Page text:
# Shake It Up with Scatterplots

**OBJECTIVE**

Students will understand:

- How to use a scatterplot to compare two sets of data to determine if they are related.
- The definition of regression line (the "line of best fit").
- How scientists and actuaries use math and data to study earthquake probability.

Alignment with NCTM Standards (PDF)

**MATERIALS**

Activity 1: Shake It Up with Scatterplots (PDF); Rulers

**REPRODUCIBLES**

**DIRECTIONS**

- Introduce the actuarial profession briefly and define premium. Explain that students will use tools throughout the lessons, similar to those used by actuaries, to strengthen their math, data analysis, and probability skills.
- Tell students they will make a scatterplot and use it to analyze the effects of an earthquake. Explain that a scatterplot compares two different sets of data. Students will use the scatterplot to determine if there is a strong relationship between the variables presented. They will analyze the relationship and discuss effects.
- Ask students what they would like to know about earthquakes if they were to compare two variables to find out if the data are closely related. These variables would become labels on the horizontal and vertical axes of a scatterplot (e.g., intensity and distance from the epicenter).
- Distribute copies of Shake It Up with Scatterplots (PDF) to students. Explain that they will be looking at information about an earthquake event near the real town of Parkfield, California, which is famous for its seismic activity. Explain that the data used here are distance from the epicenter of the earthquake (in kilometers) and intensity at that location. Magnitude is measured at the source of an earthquake, while intensity is measured wherever the earthquake is felt. Often, but not always, the closer to the epicenter, the greater the intensity.
- Instruct students to study the data and plot it in the scatterplot. Students should draw a regression line, or"line of best fit": a straight line that lies close to most, but does not necessarily touch all, points. When students plot the points, they should see that points fall roughly in a straight line indicating that there is a strong relationship between the two sets of data. Discuss effects of the relationship between distance from the epicenter and intensity. How might living closer to the epicenter affect homeowners' decisions about insurance (e.g., they might consider earthquake policies, their homes' building materials, etc.)?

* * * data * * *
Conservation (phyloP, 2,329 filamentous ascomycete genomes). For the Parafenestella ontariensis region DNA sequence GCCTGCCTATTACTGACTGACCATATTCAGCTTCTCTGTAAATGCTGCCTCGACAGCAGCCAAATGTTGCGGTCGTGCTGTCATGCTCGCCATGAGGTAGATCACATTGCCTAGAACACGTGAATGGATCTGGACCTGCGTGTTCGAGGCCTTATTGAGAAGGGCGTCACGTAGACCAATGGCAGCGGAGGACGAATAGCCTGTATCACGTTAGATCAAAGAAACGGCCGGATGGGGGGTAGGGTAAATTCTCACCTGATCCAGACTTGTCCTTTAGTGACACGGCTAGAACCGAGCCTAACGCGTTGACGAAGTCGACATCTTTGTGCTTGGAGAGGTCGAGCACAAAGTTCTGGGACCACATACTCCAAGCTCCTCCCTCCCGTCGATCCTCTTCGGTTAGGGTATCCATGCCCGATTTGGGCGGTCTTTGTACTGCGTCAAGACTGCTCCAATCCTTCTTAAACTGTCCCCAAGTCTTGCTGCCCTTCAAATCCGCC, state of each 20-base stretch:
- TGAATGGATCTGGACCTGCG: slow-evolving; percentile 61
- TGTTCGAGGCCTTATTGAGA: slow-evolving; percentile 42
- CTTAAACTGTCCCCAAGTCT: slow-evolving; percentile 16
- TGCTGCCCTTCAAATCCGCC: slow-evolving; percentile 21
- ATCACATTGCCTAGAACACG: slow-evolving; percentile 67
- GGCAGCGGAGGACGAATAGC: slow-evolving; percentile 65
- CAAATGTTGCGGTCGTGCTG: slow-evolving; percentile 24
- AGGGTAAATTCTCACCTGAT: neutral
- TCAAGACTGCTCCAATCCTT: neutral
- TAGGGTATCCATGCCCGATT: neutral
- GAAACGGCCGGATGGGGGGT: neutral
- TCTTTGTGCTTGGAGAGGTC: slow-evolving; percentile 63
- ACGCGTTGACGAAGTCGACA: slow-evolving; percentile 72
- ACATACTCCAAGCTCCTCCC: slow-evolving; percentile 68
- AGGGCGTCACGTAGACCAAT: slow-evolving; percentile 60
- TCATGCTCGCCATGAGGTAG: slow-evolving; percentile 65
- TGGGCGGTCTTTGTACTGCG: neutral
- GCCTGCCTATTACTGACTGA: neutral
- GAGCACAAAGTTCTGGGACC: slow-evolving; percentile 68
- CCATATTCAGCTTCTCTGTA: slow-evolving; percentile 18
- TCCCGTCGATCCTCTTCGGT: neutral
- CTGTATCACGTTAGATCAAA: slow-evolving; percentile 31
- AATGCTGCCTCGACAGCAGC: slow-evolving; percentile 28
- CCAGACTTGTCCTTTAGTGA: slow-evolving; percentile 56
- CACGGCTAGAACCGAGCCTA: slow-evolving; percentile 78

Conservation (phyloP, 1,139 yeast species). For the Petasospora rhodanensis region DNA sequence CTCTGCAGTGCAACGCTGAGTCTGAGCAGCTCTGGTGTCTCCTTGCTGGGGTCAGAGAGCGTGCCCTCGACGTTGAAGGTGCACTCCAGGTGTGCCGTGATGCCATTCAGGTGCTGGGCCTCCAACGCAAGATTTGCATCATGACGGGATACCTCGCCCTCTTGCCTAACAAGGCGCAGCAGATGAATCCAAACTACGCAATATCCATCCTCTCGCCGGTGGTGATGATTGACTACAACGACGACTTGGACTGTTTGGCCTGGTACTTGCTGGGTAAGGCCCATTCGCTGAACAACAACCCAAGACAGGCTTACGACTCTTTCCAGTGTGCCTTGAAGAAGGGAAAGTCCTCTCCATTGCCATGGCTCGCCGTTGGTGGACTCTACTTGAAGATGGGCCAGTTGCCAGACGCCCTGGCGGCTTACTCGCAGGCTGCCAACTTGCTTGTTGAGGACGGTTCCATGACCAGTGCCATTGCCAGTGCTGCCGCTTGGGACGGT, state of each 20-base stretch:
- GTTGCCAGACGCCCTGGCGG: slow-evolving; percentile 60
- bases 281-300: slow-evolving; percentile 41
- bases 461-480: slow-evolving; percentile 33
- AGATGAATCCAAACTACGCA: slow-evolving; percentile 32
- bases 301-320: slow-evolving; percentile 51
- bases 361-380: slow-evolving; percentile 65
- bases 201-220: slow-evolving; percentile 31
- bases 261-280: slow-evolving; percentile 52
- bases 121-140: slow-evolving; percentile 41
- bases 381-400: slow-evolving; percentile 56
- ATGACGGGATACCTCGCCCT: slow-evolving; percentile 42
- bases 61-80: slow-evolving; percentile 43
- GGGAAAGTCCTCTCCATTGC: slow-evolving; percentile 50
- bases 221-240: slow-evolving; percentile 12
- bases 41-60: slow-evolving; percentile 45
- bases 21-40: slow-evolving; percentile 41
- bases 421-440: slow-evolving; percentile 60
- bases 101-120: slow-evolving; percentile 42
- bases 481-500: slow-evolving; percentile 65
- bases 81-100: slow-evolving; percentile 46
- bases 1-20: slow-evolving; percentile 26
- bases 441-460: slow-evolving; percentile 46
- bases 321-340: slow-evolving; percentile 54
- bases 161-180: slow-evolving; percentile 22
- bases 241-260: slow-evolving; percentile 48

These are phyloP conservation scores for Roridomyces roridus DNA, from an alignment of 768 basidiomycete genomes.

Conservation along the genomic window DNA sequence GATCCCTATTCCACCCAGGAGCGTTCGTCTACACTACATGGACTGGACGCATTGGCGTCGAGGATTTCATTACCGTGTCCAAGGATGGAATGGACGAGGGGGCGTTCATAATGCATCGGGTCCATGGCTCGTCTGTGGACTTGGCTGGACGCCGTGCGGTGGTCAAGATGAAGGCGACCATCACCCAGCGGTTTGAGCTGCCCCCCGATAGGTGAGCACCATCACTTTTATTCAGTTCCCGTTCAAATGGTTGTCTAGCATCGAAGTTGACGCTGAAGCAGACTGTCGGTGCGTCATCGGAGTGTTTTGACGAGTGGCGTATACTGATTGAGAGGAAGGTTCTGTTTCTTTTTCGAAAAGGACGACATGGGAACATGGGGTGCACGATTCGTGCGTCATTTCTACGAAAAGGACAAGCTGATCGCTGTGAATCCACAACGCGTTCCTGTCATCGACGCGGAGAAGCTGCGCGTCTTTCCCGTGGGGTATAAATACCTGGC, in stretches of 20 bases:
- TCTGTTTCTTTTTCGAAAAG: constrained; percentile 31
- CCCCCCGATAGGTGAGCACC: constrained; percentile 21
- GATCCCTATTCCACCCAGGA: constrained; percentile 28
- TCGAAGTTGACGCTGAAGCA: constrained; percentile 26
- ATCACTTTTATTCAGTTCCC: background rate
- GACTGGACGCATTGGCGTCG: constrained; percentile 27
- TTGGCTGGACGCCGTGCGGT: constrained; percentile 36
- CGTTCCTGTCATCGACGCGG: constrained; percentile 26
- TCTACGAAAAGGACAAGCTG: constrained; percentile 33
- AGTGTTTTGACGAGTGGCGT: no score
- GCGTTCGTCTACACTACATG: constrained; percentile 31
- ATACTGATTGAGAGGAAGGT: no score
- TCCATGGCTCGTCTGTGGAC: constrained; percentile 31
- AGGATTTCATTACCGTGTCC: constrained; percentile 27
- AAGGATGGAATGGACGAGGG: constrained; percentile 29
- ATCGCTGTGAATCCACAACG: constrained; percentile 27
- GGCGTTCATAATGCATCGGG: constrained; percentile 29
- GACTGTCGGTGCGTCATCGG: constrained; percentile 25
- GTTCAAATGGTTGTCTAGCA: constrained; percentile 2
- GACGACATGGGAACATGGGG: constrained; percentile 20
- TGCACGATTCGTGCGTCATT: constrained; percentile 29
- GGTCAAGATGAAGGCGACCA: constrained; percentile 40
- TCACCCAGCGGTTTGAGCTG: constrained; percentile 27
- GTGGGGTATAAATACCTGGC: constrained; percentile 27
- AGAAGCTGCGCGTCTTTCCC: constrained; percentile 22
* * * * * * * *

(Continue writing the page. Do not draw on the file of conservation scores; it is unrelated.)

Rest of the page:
Real-World Connections:

An *actuary* is a statistical expert who determines the financial impact of randomly occurring events like earthquakes, injuries from an accident, even death. Actuaries work primarily in the insurance industry and for state and federal government agencies. Actuaries use math and statistics to determine the probability of major events in a geographic area (like an earthquake in central California). They also use additional information, like the expected magnitude of an earthquake, to help an insurance company set premium rates. A *premium* is the amount paid by a customer, usually annually, for a given amount of insurance coverage.

Background:

For additional information and statistics about earthquakes and their intensity, visit www.ngdc.noaa.gov/seg/hazard/intsrch.shtml. For additional information about the Modified Mercalli Intensity Scale and the Richter Scale, visit http://pubs.usgs.gov/gip/earthq4/severitygip.html.

**HOME CONNECTION**

Welcome Families (PDF)

Family Activity 1: Insuring for the Uncertain (PDF)

Family Activity 2: Banking on Inflation (PDF)

Family Activity 3: Planning for the Future (PDF)